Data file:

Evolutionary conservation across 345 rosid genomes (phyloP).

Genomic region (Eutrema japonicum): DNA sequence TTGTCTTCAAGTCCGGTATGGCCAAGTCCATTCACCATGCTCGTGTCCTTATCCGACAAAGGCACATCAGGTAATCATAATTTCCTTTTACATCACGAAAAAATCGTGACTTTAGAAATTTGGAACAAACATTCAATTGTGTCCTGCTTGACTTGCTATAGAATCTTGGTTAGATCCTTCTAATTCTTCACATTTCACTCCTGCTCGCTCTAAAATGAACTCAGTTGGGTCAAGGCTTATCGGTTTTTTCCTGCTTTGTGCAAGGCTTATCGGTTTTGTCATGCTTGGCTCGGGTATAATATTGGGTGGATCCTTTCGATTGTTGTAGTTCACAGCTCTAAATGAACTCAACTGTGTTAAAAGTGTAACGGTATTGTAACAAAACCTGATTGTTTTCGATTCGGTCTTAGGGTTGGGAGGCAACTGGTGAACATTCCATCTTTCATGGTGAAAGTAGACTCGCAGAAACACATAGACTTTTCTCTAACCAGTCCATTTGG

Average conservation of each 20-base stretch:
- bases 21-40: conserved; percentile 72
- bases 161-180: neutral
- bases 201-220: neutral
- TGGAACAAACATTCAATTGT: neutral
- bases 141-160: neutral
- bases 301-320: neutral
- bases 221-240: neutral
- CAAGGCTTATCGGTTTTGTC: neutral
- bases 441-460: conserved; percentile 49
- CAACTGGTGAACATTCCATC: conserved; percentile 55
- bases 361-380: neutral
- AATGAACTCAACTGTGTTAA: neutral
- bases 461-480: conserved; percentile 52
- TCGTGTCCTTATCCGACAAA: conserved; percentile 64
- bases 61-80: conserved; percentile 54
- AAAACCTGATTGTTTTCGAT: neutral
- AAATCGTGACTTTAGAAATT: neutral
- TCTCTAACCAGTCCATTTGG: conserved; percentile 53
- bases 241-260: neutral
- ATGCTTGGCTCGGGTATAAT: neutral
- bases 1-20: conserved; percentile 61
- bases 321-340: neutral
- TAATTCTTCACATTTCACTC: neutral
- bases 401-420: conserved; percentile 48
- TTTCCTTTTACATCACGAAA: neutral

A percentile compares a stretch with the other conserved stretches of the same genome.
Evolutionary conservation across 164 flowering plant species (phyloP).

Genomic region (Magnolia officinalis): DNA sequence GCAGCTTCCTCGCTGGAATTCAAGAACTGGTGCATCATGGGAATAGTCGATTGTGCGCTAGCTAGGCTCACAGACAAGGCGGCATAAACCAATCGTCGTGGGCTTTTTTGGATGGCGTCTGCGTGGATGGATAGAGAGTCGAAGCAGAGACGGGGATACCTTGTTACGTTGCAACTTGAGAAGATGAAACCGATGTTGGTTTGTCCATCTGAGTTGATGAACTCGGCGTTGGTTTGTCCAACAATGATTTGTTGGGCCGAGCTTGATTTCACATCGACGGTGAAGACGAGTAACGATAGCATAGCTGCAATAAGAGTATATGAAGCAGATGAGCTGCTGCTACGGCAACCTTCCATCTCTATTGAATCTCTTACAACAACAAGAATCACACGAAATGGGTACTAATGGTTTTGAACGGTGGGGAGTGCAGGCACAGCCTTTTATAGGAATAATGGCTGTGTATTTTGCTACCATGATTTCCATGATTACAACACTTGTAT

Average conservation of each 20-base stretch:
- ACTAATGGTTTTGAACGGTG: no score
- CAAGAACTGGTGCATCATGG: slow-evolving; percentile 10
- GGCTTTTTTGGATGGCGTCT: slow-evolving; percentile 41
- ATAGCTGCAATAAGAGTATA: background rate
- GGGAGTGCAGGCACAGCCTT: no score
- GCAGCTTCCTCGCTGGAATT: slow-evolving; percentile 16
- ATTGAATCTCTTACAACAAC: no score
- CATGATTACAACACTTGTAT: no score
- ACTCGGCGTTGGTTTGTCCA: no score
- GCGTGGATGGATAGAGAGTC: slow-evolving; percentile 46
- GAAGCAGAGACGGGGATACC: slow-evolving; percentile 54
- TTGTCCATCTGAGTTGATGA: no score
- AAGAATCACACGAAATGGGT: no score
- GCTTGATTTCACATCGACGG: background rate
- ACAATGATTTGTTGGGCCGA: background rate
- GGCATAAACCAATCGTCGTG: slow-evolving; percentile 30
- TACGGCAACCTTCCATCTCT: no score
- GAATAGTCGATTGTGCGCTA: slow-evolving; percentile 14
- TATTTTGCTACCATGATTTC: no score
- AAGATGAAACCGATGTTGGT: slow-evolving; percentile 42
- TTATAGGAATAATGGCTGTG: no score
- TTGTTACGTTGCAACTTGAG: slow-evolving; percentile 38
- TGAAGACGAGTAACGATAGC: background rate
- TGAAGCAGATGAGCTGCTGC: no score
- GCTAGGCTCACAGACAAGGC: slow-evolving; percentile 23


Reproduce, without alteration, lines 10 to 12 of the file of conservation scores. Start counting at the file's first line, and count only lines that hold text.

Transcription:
- bases 221-240: neutral
- CAAGGCTTATCGGTTTTGTC: neutral
- bases 441-460: conserved; percentile 49